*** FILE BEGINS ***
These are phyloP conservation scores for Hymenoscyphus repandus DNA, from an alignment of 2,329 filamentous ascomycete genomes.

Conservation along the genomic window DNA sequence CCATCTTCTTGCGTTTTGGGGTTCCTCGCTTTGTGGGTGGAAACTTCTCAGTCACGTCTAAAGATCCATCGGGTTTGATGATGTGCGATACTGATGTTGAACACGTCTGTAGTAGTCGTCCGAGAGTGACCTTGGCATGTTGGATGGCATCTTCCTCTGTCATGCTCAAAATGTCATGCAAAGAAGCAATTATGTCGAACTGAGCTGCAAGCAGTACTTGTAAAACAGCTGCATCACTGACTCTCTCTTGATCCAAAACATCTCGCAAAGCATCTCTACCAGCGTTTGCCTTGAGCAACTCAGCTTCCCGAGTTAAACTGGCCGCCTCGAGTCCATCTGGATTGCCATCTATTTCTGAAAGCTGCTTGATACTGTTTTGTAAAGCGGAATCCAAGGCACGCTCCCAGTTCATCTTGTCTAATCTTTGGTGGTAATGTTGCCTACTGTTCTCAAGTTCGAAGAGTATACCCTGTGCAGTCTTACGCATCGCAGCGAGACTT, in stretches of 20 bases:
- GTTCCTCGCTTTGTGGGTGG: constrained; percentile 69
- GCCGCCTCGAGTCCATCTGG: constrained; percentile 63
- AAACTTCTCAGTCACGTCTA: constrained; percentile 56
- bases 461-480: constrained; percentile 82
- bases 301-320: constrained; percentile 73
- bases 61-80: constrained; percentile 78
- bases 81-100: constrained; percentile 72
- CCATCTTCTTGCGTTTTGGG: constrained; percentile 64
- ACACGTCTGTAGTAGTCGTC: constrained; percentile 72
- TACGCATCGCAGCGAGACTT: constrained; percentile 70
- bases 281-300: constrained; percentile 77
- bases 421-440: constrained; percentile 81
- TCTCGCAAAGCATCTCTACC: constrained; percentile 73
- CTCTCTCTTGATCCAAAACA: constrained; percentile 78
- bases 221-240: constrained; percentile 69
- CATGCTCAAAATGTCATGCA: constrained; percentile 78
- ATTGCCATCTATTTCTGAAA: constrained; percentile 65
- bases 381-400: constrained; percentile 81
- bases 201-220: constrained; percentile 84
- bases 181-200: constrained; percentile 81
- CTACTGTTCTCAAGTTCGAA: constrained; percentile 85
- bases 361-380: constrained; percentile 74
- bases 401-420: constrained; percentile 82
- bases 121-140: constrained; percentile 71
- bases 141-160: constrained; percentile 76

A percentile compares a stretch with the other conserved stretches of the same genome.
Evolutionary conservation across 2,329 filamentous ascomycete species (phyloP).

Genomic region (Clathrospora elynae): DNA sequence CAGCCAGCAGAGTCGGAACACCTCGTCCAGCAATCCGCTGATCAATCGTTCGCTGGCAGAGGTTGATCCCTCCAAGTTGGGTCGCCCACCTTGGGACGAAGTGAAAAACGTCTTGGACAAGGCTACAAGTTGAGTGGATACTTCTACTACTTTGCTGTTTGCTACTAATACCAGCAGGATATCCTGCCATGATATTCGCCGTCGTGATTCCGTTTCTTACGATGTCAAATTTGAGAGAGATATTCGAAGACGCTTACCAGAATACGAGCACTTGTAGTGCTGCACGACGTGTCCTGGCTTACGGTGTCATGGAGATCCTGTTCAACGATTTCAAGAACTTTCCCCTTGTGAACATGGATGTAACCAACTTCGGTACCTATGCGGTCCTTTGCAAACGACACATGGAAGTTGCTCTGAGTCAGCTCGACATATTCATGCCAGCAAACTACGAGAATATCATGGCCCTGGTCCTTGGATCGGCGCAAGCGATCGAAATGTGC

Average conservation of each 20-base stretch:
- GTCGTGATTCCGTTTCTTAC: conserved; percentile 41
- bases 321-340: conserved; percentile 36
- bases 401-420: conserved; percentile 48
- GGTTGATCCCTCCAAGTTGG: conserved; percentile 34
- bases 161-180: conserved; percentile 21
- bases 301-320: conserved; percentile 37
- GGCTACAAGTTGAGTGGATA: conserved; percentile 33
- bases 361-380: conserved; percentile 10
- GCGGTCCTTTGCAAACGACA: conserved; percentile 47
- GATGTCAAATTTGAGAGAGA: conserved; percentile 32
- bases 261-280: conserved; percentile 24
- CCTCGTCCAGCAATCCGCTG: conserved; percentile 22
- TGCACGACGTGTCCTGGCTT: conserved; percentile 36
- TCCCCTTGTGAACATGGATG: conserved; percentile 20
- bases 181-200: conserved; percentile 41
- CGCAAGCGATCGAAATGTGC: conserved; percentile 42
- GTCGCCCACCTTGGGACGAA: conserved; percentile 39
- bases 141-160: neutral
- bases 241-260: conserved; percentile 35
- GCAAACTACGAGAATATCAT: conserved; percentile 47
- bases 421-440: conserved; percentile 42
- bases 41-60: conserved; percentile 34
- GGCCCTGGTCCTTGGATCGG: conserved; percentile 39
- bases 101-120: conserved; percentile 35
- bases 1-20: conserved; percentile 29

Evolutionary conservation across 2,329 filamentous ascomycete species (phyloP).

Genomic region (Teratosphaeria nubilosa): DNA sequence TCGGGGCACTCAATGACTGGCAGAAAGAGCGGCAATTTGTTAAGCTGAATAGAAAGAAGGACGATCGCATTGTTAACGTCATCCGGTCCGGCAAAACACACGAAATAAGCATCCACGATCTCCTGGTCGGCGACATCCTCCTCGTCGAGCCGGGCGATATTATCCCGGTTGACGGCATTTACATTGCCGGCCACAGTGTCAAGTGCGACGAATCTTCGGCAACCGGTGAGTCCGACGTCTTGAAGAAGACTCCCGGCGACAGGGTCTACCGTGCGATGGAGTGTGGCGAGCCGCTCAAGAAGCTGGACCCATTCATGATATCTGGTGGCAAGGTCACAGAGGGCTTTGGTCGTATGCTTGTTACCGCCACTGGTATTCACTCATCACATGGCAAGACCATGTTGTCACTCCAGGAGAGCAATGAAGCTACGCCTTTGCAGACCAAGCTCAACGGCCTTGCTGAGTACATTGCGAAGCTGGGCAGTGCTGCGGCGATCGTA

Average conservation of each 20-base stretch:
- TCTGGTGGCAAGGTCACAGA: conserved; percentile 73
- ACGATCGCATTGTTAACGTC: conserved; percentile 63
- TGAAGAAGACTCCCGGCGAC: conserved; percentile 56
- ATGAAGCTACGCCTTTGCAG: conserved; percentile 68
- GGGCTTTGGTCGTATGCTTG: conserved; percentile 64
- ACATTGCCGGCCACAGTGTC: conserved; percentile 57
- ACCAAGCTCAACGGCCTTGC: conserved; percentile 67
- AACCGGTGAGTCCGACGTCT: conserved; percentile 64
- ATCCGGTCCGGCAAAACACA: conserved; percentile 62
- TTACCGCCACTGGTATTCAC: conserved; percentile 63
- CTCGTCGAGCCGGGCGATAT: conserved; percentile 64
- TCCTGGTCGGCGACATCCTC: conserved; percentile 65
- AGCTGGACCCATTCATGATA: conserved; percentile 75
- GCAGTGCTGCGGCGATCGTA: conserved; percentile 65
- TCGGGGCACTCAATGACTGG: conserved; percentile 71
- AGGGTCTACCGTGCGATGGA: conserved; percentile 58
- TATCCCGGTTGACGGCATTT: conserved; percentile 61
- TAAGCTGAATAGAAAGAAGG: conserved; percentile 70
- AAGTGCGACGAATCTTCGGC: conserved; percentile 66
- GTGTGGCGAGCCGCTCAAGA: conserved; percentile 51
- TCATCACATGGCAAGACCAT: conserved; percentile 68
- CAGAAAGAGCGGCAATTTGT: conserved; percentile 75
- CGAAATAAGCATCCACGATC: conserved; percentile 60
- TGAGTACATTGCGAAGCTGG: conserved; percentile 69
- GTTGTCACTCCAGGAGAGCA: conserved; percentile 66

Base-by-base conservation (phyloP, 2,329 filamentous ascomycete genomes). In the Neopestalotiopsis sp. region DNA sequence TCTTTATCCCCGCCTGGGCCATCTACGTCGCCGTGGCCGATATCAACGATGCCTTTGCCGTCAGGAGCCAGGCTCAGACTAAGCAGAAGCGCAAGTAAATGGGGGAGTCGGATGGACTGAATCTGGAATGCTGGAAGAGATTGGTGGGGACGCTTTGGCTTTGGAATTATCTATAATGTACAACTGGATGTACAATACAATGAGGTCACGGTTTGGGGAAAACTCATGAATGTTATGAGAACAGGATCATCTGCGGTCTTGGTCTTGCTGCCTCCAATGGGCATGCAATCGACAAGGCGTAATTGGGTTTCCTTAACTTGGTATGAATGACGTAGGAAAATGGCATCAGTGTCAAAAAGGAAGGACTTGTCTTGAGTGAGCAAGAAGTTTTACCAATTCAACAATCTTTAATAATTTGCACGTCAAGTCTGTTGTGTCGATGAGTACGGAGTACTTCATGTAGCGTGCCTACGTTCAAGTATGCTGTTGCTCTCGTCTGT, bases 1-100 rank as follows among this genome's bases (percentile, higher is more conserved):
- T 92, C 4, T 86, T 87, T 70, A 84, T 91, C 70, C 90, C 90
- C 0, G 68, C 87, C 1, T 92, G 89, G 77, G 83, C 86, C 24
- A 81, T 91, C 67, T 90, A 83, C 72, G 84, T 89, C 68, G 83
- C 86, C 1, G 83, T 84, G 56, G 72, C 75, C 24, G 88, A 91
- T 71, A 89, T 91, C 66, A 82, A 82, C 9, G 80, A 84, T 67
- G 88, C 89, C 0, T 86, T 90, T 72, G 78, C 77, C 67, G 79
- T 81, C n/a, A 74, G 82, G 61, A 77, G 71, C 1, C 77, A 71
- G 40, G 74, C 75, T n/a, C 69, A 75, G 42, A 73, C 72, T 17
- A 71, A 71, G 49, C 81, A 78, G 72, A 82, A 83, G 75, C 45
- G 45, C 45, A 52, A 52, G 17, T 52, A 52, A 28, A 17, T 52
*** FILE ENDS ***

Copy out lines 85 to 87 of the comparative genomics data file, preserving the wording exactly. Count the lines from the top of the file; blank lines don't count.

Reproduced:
Base-by-base conservation (phyloP, 2,329 filamentous ascomycete genomes). In the Neopestalotiopsis sp. region DNA sequence TCTTTATCCCCGCCTGGGCCATCTACGTCGCCGTGGCCGATATCAACGATGCCTTTGCCGTCAGGAGCCAGGCTCAGACTAAGCAGAAGCGCAAGTAAATGGGGGAGTCGGATGGACTGAATCTGGAATGCTGGAAGAGATTGGTGGGGACGCTTTGGCTTTGGAATTATCTATAATGTACAACTGGATGTACAATACAATGAGGTCACGGTTTGGGGAAAACTCATGAATGTTATGAGAACAGGATCATCTGCGGTCTTGGTCTTGCTGCCTCCAATGGGCATGCAATCGACAAGGCGTAATTGGGTTTCCTTAACTTGGTATGAATGACGTAGGAAAATGGCATCAGTGTCAAAAAGGAAGGACTTGTCTTGAGTGAGCAAGAAGTTTTACCAATTCAACAATCTTTAATAATTTGCACGTCAAGTCTGTTGTGTCGATGAGTACGGAGTACTTCATGTAGCGTGCCTACGTTCAAGTATGCTGTTGCTCTCGTCTGT, bases 1-100 rank as follows among this genome's bases (percentile, higher is more conserved):
- T 92, C 4, T 86, T 87, T 70, A 84, T 91, C 70, C 90, C 90
- C 0, G 68, C 87, C 1, T 92, G 89, G 77, G 83, C 86, C 24